Brock Clarke is the author of five books, most recently Exley and An Arsonist’s Guide to Writers’ Homes in New England, which was a national bestseller and has appeared in a dozen foreign editions.
His stories and essays have appeared in the Virginia Quarterly Review, OneStory, The Believer, the Georgia Review, and the Southern Review and have appeared in the annual Pushcart Prize and New Stories from the South anthologies and on NPR’s Selected Shorts. He lives in Portland, Maine, and teaches creative writing at Bowdoin College.
Q (Meg Pokrass): What is your feeling about having mentors as a writer? Talk about the mentor relationship if you will, its importance to a writer?
My feeling about mentors is that I’m all for them. But I’m thinking of two different kinds of mentorships: one is the teacher-student (and I’ve had some great teachers–Joanna Scott in grad school, Liza Wieland and Bob Olmstead in undergrad, Lee K. Abbott in a summer writers conference workshop) and the other is the relationship between yourself and the books you love. A relationship in which you pay slavish attention to how the writers you love (for me: Bellow, Cheever, Muriel Spark, Grace Paley, Donald Barthelme, Flannery O’Connor, Walker Percy, Frederick Exley, Kazuo Ishiguro) do what they do. The former is the kind of mentorship you need when you’re younger, when you need someone to tell you directly what you’re doing wrong and how you might do it better; the latter is the kind of mentorship you need when you’re beyond telling and you need showing. I wouldn’t have become a writer if I hadn’t been taught by my afore-mentioned teachers. And I wouldn’t have been able to write the books I’ve written if I hadn’t been taught how by Henderson the Rain King, A Fan’s Notes, Enormous Changes at the Last Minute, etc.
What do you do when you feel stuck or uninspired and does it work to trick the brain into working?
I’m afraid the answer to this question is the answer to the question I just answered: when I’m stuck, I go back and start reading things that I’ve gotten me unstuck before. A writer’s plumber, or plumber’s snake, is other writers–an analogy, and a sentence, that I really wish I could blame on someone else. But unfortunately, it’s all mine.
Are there favorite writing exercises you give students that you can share? If not, can you make one up for me here?
I don’t use writing exercises, even though my students want them. That’s not why I don’t use them–I just hated them as a student. But I’ve been thinking about reconsidering lately–possibly because my students seem to want them so much. I read recently about an exercise in which students are supposed to write a scene in which a couple goes to a mattress store with the intention of buying a mattress. I like that very much. I mean, it could be any store, of course. But a bookstore doesn’t seem as promising as a mattress store. Another blow against bookstores: not only are they struggling to compete with online booksellers, but as the setting and subject of creative writing exercises, they don’t stand a chance against mattress stores.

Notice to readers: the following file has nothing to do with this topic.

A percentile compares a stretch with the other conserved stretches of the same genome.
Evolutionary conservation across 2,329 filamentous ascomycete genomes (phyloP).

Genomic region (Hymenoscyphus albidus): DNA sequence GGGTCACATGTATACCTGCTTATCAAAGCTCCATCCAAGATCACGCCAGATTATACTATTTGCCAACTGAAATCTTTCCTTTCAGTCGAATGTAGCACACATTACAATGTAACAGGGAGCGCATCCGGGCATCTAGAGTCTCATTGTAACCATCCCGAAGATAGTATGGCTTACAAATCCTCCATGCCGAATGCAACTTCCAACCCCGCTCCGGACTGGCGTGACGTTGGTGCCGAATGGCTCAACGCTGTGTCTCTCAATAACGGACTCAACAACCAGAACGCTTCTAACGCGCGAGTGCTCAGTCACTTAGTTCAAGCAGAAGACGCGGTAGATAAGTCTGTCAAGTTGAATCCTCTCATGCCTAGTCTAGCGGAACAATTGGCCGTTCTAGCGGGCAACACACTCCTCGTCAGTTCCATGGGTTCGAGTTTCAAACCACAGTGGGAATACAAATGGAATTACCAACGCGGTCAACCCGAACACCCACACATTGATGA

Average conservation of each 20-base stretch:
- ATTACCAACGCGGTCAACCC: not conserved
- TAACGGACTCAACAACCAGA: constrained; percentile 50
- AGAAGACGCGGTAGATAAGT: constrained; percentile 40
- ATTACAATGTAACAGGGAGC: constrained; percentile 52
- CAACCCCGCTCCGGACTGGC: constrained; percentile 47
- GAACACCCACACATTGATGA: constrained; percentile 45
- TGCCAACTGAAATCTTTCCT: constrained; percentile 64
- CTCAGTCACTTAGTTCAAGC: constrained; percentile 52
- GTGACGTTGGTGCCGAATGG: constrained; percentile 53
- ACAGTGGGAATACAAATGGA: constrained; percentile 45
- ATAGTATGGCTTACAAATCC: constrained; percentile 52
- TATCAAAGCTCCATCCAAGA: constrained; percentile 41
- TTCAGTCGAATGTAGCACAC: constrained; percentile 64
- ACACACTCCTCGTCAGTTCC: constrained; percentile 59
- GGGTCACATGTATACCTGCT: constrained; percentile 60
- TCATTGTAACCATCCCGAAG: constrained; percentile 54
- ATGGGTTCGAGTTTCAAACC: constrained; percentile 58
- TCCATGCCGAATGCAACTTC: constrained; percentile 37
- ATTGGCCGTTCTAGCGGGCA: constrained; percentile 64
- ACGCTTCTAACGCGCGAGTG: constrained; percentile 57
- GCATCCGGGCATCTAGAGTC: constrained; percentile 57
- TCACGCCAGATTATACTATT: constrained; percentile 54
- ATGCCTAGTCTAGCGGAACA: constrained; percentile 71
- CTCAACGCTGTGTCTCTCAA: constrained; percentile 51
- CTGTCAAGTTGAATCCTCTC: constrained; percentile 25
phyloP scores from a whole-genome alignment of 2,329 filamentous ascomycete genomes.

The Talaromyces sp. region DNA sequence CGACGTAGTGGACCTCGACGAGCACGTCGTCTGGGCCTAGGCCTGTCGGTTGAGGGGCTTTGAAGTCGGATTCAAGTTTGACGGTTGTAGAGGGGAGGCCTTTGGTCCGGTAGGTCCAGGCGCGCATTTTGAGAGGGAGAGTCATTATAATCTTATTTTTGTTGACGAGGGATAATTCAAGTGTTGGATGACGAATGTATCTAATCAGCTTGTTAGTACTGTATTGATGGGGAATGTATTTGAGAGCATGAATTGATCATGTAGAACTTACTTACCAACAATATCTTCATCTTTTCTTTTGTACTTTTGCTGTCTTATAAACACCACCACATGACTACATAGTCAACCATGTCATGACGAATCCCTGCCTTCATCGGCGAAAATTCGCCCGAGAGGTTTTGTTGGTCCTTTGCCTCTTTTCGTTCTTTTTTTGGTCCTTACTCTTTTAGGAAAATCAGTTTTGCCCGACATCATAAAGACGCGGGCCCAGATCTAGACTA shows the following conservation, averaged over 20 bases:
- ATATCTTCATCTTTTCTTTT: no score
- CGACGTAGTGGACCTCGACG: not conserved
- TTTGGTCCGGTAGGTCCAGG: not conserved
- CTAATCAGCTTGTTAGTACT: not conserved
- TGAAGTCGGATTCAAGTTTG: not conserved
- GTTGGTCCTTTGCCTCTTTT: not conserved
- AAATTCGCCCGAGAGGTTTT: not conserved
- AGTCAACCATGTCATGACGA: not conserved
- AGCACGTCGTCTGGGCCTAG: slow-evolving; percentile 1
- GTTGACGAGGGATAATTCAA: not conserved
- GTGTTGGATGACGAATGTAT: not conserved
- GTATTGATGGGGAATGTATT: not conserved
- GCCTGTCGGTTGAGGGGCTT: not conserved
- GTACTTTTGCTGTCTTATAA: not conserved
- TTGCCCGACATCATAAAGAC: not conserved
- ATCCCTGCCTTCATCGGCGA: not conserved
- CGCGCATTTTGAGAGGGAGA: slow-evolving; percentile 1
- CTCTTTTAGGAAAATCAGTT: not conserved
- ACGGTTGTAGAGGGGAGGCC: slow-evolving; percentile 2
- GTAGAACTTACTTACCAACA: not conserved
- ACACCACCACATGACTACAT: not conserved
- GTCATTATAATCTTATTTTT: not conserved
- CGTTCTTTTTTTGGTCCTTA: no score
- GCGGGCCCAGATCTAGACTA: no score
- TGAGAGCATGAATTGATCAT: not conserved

What are some of the new realities for the future of the book and for writers that we don’t talk about enough? What do we talk about too much?
I actually think we talk too much about the future of the book. I mean, writers talk about it too much. I don’t think bookstore owners, or book sellers and buyers, or book publishers, talk about it too much, or could talk too much about it: it’s their job, they have to talk about it, just as long as talking about it, obsessively, doesn’t end up as a substitute for thinking about what to do about it, and then doing it. But writers, in my experience, don’t have a fucking clue when they’re talking about the future of the book. They barely have a clue when talking about the future of their own books.
What are you working on currently?
I’m working on a novel called The Happiest People in the World. It’s about Danes being named the happiest people in the world, and it’s about the Danish cartoonist controversy, and also about how one of those cartoonists, or rather not one of the real cartoonists but one who I made up, runs from people trying to kill him and to upstate New York, where he assumes the identity of a high school guidance counselor. A realistic, autobiographical novel, then obviously.
The Fictionaut Five is our ongoing series of interviews with Fictionaut authors. Every Wednesday, Meg Pokrass asks a writer five (or more) questions. Meg is the editor-at-large for BLIP Magazine, and her stories and poems have been published widely. Her first full collection of flash fiction, “Damn Sure Right” is now out from Press 53. She blogs athttp://megpokrass.com.